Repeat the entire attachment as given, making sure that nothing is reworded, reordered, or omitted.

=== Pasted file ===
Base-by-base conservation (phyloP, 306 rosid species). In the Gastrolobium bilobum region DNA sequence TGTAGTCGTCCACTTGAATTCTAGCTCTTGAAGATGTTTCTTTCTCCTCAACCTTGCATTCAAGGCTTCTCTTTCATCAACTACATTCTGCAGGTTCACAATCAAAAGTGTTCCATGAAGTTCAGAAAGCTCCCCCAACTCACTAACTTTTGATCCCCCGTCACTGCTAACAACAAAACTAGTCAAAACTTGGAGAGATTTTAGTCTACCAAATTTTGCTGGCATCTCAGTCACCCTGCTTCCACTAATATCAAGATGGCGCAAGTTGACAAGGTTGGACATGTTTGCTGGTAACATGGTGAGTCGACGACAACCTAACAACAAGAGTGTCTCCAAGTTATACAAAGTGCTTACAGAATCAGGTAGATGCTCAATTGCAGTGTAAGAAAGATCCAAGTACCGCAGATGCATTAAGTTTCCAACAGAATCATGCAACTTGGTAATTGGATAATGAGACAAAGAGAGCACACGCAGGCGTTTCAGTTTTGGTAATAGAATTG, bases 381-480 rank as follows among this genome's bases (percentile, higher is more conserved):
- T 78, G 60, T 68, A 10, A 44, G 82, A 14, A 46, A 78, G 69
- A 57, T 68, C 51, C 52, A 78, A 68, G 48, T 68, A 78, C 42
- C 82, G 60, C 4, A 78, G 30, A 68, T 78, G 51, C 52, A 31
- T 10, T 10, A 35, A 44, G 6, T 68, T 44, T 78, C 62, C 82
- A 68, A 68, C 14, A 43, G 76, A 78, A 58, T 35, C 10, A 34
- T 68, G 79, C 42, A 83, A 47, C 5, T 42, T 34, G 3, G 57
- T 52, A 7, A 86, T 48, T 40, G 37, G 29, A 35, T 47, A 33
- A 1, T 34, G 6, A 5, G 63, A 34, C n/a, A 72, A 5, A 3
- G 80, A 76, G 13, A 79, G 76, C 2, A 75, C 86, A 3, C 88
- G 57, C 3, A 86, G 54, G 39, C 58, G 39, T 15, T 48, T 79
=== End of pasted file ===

Base-by-base conservation (phyloP, 306 rosid species). In the Gastrolobium bilobum region DNA sequence TGTAGTCGTCCACTTGAATTCTAGCTCTTGAAGATGTTTCTTTCTCCTCAACCTTGCATTCAAGGCTTCTCTTTCATCAACTACATTCTGCAGGTTCACAATCAAAAGTGTTCCATGAAGTTCAGAAAGCTCCCCCAACTCACTAACTTTTGATCCCCCGTCACTGCTAACAACAAAACTAGTCAAAACTTGGAGAGATTTTAGTCTACCAAATTTTGCTGGCATCTCAGTCACCCTGCTTCCACTAATATCAAGATGGCGCAAGTTGACAAGGTTGGACATGTTTGCTGGTAACATGGTGAGTCGACGACAACCTAACAACAAGAGTGTCTCCAAGTTATACAAAGTGCTTACAGAATCAGGTAGATGCTCAATTGCAGTGTAAGAAAGATCCAAGTACCGCAGATGCATTAAGTTTCCAACAGAATCATGCAACTTGGTAATTGGATAATGAGACAAAGAGAGCACACGCAGGCGTTTCAGTTTTGGTAATAGAATTG, bases 381-480 rank as follows among this genome's bases (percentile, higher is more conserved):
- T 78, G 60, T 68, A 10, A 44, G 82, A 14, A 46, A 78, G 69
- A 57, T 68, C 51, C 52, A 78, A 68, G 48, T 68, A 78, C 42
- C 82, G 60, C 4, A 78, G 30, A 68, T 78, G 51, C 52, A 31
- T 10, T 10, A 35, A 44, G 6, T 68, T 44, T 78, C 62, C 82
- A 68, A 68, C 14, A 43, G 76, A 78, A 58, T 35, C 10, A 34
- T 68, G 79, C 42, A 83, A 47, C 5, T 42, T 34, G 3, G 57
- T 52, A 7, A 86, T 48, T 40, G 37, G 29, A 35, T 47, A 33
- A 1, T 34, G 6, A 5, G 63, A 34, C n/a, A 72, A 5, A 3
- G 80, A 76, G 13, A 79, G 76, C 2, A 75, C 86, A 3, C 88
- G 57, C 3, A 86, G 54, G 39, C 58, G 39, T 15, T 48, T 79